Home Skin Care Dry Skin and How Does It Affect You?

Dry Skin and How Does It Affect You?

by Richard Smith

When your skin is dehydrated due to a lack of moisture, it becomes dry. It’s typically not serious, although it may be annoying. You should consult a doctor if your dry skin is severe.

There are various reasons and forms of dry skin, ranging from the outside temperature to the amount of moisture in the air.

The Different Types of Dry Skin

Although dry skin is typically only transitory, certain varieties of dry skin might endure all year. It might be one of the following forms of dry skin if it lasts a long time:

  • Athlete’s foot: If your feet are dry, it’s possible you have an athlete’s foot. The soles of your feet might become dry and flaky as a result of this fungus-caused ailment.
  • Contact dermatitis occurs when anything comes into contact with your skin and causes an allergic reaction. It’s possible that your skin will become dry, itchy, and red. You may also get a rash. It can happen with cosmetics, pharmaceuticals, detergents, or metal in jewelry, to name a few examples (nickel).
  • Eczema (atopic dermatitis): Eczema is characterized by dry, red, and itchy patches of skin. This might also cause your skin to break. This skin problem can be passed down from your parents, but allergies, stress, and other irritants can aggravate it.
  • Dandruff can be caused by seborrheic dermatitis, which occurs when your scalp is overly dry. (When newborns have it, it’s called cradle cap.) Dry, flaky skin on your arms, legs, groin, face, ears, or at your bellybutton is also possible.

Symptoms of Dry Skin

The symptoms of dry skin vary from person to person, depending on factors such as your health, age, and the reason for your dry skin. However, if you have dry skin, you’re likely to experience the following symptoms:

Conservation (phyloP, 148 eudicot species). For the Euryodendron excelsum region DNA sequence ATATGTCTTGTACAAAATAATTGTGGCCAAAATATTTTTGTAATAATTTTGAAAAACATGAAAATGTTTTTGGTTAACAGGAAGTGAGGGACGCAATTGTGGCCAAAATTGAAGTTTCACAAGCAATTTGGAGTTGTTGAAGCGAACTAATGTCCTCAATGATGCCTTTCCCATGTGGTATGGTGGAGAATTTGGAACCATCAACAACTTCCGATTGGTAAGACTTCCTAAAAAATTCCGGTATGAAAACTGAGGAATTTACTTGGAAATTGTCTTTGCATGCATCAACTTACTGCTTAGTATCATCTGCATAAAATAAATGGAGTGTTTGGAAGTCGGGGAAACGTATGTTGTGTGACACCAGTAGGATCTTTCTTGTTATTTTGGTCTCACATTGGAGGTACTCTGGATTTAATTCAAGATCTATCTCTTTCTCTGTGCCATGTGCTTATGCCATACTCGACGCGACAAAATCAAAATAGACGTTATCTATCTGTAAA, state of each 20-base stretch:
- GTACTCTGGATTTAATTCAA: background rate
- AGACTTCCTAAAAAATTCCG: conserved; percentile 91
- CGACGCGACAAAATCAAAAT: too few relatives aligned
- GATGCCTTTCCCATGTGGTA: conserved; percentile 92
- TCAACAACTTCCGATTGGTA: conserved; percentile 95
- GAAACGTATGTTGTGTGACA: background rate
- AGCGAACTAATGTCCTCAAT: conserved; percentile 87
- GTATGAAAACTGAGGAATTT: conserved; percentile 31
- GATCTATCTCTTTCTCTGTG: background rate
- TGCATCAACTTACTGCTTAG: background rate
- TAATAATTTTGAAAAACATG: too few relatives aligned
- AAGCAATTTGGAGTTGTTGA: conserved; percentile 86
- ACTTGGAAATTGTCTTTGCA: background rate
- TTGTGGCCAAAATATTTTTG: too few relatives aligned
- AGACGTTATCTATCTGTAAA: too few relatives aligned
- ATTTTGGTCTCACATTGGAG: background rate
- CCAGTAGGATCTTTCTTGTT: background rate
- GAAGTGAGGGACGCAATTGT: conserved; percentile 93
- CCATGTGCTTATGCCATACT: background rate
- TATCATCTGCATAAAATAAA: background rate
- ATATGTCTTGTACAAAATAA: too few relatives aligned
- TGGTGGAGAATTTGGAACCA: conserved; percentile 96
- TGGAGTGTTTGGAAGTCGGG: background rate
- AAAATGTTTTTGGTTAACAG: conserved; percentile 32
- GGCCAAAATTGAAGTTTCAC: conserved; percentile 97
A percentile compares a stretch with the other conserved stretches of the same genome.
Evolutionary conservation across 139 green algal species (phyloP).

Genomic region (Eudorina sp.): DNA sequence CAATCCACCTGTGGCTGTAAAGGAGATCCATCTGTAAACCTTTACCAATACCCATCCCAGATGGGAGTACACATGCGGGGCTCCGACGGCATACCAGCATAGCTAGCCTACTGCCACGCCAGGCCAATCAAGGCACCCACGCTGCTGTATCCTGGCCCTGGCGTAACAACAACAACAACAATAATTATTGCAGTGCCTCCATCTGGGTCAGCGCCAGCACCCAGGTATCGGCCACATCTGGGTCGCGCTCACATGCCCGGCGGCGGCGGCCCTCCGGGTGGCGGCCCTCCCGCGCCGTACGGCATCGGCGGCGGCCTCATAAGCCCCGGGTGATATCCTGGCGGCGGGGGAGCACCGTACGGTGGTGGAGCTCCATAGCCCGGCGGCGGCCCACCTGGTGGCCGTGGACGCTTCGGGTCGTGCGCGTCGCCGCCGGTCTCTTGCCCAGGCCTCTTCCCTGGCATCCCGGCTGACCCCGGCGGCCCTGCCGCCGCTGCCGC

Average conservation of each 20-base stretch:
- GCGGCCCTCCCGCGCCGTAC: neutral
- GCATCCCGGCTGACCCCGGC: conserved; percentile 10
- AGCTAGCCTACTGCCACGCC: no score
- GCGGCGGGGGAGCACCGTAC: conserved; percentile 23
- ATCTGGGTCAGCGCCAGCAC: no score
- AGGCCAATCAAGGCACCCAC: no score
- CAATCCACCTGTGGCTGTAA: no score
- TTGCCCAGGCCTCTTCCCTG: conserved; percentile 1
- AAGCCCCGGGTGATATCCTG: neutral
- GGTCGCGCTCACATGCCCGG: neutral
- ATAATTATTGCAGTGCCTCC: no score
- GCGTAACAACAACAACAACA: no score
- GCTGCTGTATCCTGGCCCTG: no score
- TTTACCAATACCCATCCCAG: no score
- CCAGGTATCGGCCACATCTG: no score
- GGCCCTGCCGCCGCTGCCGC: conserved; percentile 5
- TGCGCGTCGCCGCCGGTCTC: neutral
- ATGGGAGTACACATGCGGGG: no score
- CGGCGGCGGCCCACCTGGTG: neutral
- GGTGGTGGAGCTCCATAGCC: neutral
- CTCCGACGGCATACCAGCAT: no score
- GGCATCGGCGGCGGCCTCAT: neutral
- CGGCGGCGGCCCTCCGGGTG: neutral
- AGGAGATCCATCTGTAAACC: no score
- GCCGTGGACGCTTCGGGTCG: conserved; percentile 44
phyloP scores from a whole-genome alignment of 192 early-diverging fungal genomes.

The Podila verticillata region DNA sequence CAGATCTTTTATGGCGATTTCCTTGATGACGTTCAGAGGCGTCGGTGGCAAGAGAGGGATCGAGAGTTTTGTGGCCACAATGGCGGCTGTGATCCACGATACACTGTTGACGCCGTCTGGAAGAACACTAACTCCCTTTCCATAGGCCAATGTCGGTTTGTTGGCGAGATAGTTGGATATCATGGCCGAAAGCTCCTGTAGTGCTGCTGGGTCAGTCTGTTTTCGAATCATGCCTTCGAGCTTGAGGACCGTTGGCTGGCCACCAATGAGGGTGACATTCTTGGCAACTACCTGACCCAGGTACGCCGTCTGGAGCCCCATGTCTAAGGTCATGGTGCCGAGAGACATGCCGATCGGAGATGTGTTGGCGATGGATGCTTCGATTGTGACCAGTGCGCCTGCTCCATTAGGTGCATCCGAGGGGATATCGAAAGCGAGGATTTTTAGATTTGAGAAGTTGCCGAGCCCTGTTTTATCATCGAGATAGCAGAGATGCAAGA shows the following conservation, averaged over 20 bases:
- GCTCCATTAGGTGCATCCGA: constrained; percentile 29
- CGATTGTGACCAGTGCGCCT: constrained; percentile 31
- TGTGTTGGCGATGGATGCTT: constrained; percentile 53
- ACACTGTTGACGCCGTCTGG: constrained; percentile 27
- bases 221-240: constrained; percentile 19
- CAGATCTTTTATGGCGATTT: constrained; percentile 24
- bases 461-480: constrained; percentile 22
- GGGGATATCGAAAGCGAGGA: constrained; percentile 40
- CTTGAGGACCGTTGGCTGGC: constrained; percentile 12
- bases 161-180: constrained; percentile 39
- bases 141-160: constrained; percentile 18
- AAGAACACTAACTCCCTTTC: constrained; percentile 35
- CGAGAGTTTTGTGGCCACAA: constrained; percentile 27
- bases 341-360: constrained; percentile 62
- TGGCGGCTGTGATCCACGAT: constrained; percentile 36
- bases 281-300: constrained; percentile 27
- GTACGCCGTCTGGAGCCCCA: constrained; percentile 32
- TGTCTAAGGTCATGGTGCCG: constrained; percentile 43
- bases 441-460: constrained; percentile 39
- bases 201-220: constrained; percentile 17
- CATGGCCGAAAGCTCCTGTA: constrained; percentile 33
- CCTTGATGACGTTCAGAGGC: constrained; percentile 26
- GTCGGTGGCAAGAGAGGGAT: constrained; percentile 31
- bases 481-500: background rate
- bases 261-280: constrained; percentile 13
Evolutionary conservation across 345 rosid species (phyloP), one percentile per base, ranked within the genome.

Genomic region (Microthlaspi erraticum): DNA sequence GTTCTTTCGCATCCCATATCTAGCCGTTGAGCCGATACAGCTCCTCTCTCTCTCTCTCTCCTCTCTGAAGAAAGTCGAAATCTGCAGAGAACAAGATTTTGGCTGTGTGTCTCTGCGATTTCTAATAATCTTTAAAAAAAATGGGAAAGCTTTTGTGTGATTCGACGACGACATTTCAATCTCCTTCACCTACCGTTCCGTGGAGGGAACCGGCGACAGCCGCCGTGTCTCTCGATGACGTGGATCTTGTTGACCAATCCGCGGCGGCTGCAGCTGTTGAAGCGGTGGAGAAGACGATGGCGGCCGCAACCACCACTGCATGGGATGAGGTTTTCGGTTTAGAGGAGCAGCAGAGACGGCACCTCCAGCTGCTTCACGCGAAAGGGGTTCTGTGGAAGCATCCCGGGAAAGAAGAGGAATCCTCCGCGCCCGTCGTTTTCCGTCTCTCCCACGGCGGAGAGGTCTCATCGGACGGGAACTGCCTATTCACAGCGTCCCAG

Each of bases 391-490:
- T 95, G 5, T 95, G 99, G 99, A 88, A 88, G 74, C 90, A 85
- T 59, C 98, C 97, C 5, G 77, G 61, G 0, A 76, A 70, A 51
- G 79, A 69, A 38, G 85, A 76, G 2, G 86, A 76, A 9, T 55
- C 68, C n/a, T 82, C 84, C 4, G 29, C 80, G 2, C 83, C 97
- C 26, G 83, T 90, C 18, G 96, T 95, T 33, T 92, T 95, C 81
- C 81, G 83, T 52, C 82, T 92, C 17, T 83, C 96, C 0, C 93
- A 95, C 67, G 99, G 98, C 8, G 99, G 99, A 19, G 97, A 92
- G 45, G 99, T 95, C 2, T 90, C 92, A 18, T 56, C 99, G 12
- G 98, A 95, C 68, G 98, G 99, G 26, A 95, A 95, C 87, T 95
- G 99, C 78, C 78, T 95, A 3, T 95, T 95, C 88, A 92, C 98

• Skin that is cracked (the cracks could be deep and bleed)
  • Itching
  • Peeling, flaking, or scaling are all symptoms of peeling, flaking, or scaling.
  • Redness
  • Rough skin, or skin that is grey and ashy
  • Skin that is swollen, especially after being in the water (bathing, showering, or swimming)

Causes of Dry Skin and Risk Factors

  • Dry skin is usually caused by factors in the environment, such as the weather. Dry skin can be caused by a variety of factors, including:
  • Detergents or soaps that are harsh: Soaps, shampoos, and detergents are designed to remove oil from your skin. That implies they may dry it out completely by removing all of the moisture.
  • Heat: Any source of heat, from space heaters and central heating to fireplaces and wood stoves, can reduce humidity in a room and cause the skin to become dry.
  • Showers or baths that are too hot: Taking long, hot showers or bathing in a hot bath might cause your skin to become dry.
  • Other skin conditions: People with psoriasis or eczema, for example, might have dry skin.
  • Swimming in pools: Chlorine, a chemical used to keep some pools clean, can cause your skin to become dry.
  • Weather: Humidity and temperature frequently reduce in the winter. Your skin may get drier as a result of this.

Although dry skin is widespread and may affect everyone, there are several factors that increase your chances of developing it. Your chances of succeeding will improve if you:

  • It’s your age. Your odds are better if you’re 40 or older. Dry skin affects more than half of all persons over the age of 50.
  • Where do you reside? If you live in a cold or dry region with little humidity, your chances increase.
  • It’s your responsibility. If you work in an environment where you get wet a lot, your skin is more prone to dry out. Swimming instructors and hairstylists are frequently in contact with water.
  • Your chromosomes. Some people inherit their parents’ health problems, which create dry skin. Eczema, diabetes, and renal illness, as well as thyroid and other hormone abnormalities, are among them.

Treatment for Dry Skin